Most of us wish we lived in a more just and equitable world, and many have given careful thought to what constructive change might look like. But those who both think about and then actively devote their lives to effecting meaningful and sustainable change in the interests of justice and equity are sadly few and far between.
Join Hart House Conversations for a series of fireside-style chats between Hart House Warden John Monahan and inspiring folks whose discontent with the status quo propels them to be the change they want to see in the world. The series is named after them: we call it “Changemakers.”
About the Event
The past two years of the global pandemic have amplified and revealed some uncomfortable truths and deep inequities in our society. People with a personal relationship to disability have been particularly affected.
In 2025, Ontario will mark the 20th anniversary of the enactment of the Accessibility for Ontarians with Disabilities Act (AODA). Back in 2005, the introduction of that ground-breaking legislation promised the imminent creation of a barrier-free Province by 2025. Unfortunately, the law’s promises have gone largely unfulfilled. As former Lieutenant-Governor David Onley recently noted, "It's … astounding to me that … so little progress has been made, especially when one considers that some 23 per cent of the Ontario population are people with disabilities."
That is not to say that no progress has been made, and the realities of COVID have demonstrated how quickly we can adapt to challenging circumstances when we need to. For instance, new communication tools and new ways of working and connecting have created some net benefits for some of those who face challenges with access.
Now, as we contemplate the post-pandemic world, will it be a more inclusive one, and how will we understand disability in that context? How are legislative frameworks like the AODA supporting change? And how can we move towards a more seamless integration of universal design principles that benefit everyone?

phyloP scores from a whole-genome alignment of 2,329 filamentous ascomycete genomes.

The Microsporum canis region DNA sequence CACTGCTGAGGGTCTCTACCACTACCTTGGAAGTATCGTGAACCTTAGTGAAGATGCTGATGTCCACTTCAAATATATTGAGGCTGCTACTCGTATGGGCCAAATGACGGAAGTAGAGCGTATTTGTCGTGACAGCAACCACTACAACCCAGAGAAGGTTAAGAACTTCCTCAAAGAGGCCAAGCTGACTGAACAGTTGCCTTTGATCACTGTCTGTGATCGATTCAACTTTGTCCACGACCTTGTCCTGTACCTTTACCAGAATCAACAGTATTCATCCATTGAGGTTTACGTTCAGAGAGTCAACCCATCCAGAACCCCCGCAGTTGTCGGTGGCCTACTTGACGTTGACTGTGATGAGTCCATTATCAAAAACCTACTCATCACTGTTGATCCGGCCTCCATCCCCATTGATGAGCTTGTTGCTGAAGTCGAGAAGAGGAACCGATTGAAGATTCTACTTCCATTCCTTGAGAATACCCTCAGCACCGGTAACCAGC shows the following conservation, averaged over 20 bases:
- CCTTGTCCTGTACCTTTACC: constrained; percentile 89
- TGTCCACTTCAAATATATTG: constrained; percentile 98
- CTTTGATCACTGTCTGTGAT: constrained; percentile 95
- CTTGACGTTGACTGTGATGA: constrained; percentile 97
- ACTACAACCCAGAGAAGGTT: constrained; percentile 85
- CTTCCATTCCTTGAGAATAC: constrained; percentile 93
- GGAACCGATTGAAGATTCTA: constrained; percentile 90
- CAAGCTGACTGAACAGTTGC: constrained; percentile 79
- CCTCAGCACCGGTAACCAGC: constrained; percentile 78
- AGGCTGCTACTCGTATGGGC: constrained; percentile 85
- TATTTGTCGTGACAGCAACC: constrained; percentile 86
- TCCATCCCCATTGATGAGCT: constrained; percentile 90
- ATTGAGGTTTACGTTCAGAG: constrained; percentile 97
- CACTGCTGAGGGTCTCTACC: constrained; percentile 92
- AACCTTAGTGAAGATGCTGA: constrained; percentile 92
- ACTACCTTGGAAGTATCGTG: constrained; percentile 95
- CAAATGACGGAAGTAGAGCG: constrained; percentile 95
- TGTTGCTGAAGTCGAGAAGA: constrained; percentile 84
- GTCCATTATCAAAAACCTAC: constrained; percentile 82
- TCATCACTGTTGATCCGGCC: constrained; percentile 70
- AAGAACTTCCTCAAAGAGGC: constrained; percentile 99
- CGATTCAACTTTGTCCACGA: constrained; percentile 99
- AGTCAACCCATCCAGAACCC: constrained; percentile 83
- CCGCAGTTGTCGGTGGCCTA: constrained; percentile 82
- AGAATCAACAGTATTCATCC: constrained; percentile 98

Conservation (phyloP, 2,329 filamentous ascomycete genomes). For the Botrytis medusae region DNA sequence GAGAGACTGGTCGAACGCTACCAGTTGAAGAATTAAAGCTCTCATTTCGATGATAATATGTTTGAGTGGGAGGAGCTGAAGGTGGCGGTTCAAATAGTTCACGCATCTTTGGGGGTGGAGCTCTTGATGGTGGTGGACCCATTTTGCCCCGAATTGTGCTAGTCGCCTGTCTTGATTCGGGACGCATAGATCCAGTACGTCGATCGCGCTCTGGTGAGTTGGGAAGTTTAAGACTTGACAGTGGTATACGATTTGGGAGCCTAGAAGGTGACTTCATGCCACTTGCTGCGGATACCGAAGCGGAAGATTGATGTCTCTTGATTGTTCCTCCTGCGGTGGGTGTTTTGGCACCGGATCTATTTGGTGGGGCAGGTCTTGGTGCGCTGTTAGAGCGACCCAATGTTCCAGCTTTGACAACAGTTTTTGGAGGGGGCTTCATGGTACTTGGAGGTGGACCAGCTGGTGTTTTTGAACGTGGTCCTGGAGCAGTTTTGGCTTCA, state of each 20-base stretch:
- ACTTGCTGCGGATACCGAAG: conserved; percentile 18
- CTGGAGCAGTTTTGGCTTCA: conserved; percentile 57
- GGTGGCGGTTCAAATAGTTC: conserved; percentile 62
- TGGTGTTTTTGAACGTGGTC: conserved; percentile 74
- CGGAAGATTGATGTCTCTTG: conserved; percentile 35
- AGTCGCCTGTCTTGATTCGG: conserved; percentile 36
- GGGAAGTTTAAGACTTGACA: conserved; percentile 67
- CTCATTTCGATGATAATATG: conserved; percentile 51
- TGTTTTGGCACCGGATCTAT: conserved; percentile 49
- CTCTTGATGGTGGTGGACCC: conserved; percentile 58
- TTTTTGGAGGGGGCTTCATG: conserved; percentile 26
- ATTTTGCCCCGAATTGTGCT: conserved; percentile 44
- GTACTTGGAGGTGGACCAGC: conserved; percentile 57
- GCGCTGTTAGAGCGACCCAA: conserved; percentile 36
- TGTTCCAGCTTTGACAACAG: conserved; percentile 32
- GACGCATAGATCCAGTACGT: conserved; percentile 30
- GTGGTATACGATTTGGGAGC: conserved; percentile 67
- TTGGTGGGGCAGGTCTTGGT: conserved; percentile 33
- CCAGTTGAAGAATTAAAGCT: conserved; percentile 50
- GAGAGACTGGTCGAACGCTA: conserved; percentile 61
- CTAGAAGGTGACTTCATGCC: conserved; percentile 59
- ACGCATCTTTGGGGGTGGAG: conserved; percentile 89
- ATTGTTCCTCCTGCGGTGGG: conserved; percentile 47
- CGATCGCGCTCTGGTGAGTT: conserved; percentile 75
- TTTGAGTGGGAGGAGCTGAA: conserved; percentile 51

Join us on March 9 at 6pm when Hart House Warden John Monahan sits down with human rights lawyer and true “Changemaker” Lorin MacDonald, one of Canada’s most respected voices on accessibility and disability issues. Lorin’s commitment to accessibility and inclusion is informed by her own lived experience as a woman born with profound hearing loss. In 2021, Lorin received two prestigious national honours: Canadian Lawyer magazine named her one of its Top 25 Most Influential Lawyers (in the Human Rights category), and she was included in Canada’s Most Powerful Women: Top 100 list by the Women’s Executive Network, which also honoured her with its prestigious Inclusion Vanguard Award.
Join us for what is sure to be a lively and engaging discussion.
Warden, Hart House
John Monahan has been the Warden (ie. chief executive officer) of Hart House at the University of Toronto since 2015. He is a Senior Fellow of Massey College and is an appointed Chair of the university’s Academic Appeals Committee. He also served on the Steering Committee for the University of Toronto Response to the Truth and Reconciliation Commission of Canada.